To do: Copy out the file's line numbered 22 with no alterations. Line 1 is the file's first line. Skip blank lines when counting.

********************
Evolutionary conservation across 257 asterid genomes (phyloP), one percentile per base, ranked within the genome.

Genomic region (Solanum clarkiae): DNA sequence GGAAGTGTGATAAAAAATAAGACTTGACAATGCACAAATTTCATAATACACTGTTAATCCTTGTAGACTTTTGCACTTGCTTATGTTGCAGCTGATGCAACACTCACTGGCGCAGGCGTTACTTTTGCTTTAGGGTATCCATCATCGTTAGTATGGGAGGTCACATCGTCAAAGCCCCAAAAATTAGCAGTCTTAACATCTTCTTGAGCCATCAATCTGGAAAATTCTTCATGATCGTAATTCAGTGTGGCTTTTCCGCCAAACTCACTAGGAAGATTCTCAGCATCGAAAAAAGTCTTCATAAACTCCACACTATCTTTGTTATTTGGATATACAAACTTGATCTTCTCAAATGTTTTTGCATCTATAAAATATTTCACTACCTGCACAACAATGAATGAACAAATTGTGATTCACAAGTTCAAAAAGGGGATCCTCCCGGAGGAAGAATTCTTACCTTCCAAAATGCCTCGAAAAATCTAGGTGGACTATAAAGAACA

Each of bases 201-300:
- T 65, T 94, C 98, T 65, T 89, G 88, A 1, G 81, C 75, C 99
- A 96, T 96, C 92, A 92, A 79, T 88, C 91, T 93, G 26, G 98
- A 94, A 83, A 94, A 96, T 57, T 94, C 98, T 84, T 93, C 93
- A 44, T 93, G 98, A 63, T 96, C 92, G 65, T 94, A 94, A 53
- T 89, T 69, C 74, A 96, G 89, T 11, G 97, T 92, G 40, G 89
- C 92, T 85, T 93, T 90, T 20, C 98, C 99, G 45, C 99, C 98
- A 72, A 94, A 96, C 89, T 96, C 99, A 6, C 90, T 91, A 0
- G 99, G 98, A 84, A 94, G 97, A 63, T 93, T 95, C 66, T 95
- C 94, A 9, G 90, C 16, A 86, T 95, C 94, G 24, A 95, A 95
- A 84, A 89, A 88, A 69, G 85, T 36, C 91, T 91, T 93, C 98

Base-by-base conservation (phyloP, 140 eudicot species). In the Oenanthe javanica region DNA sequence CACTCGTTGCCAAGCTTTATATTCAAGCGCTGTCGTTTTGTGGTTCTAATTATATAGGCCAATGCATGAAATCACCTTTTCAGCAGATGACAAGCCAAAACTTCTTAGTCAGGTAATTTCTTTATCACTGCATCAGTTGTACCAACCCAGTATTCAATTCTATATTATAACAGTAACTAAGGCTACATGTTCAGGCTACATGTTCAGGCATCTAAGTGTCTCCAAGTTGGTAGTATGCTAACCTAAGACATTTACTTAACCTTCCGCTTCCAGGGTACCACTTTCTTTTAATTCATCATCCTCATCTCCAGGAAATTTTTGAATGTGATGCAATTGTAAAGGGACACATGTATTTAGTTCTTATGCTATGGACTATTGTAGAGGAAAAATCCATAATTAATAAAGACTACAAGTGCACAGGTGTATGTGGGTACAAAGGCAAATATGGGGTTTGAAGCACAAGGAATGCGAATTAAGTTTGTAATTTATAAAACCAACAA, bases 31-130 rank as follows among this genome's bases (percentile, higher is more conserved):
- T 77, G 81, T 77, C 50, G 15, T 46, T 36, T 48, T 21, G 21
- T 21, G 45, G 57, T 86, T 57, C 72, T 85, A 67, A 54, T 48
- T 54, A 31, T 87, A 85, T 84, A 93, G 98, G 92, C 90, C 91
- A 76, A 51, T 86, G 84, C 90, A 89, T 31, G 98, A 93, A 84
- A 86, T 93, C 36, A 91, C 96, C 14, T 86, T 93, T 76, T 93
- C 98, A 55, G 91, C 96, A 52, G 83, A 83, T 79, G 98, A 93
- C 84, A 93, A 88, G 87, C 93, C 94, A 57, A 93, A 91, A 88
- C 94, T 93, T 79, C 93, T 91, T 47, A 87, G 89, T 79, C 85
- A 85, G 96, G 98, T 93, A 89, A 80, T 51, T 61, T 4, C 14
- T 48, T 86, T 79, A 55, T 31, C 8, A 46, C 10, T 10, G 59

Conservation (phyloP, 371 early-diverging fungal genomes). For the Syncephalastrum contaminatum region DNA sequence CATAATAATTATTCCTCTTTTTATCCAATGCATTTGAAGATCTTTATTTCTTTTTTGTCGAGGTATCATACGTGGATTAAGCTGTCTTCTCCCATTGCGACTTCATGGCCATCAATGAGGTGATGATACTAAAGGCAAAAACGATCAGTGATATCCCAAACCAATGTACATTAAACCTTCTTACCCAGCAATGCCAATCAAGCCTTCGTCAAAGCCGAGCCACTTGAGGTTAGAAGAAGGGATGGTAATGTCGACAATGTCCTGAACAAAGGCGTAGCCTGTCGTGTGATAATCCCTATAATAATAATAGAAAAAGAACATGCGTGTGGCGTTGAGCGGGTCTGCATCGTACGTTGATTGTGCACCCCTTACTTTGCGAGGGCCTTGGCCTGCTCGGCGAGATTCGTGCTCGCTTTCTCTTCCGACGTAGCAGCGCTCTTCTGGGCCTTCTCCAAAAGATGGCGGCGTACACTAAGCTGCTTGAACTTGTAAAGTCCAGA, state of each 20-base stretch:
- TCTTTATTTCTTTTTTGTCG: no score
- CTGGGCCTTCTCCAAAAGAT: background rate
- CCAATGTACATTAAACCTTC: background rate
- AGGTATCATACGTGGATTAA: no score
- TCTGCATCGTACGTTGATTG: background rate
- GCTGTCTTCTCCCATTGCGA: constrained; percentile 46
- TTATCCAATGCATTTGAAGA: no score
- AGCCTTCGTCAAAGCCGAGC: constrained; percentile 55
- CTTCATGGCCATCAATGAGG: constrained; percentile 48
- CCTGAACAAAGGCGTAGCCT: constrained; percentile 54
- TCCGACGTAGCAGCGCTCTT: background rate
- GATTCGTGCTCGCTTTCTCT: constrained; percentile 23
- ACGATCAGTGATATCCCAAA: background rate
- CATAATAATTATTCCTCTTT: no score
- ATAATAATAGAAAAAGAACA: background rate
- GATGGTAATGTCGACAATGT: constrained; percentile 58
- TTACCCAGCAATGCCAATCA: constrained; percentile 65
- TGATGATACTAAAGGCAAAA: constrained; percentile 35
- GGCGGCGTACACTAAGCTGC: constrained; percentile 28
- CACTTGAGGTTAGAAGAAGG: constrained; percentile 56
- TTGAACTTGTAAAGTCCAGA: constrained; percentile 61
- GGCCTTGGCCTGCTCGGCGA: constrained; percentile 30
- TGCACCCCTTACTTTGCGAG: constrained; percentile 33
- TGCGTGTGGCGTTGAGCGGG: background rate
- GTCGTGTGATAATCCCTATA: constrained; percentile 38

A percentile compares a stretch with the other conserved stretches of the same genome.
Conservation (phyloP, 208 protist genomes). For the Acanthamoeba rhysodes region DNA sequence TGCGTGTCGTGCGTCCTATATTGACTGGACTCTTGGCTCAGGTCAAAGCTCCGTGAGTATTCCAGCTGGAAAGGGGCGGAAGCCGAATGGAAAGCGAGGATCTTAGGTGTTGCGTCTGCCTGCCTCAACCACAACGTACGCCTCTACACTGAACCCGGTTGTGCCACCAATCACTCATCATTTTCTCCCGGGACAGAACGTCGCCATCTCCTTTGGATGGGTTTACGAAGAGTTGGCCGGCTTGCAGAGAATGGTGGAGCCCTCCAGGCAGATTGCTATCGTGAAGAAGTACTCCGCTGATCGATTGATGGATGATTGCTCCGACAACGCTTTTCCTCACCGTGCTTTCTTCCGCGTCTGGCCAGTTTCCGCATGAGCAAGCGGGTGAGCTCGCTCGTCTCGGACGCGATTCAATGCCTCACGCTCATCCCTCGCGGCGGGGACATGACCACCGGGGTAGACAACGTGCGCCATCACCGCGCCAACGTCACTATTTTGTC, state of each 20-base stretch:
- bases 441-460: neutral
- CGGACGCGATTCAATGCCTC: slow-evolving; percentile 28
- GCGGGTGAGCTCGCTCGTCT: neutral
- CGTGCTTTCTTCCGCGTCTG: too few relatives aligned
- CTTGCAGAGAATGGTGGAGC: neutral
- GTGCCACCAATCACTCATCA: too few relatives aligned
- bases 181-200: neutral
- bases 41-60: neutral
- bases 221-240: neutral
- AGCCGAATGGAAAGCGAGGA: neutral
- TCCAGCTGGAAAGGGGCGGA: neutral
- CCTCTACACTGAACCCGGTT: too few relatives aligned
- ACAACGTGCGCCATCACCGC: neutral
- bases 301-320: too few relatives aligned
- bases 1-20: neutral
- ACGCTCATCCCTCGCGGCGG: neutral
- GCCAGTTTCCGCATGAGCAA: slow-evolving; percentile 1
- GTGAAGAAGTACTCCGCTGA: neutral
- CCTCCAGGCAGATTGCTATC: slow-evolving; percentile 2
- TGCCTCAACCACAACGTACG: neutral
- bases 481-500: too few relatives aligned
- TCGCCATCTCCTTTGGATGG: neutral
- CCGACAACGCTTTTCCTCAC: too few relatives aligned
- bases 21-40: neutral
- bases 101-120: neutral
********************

- C 94, T 93, T 79, C 93, T 91, T 47, A 87, G 89, T 79, C 85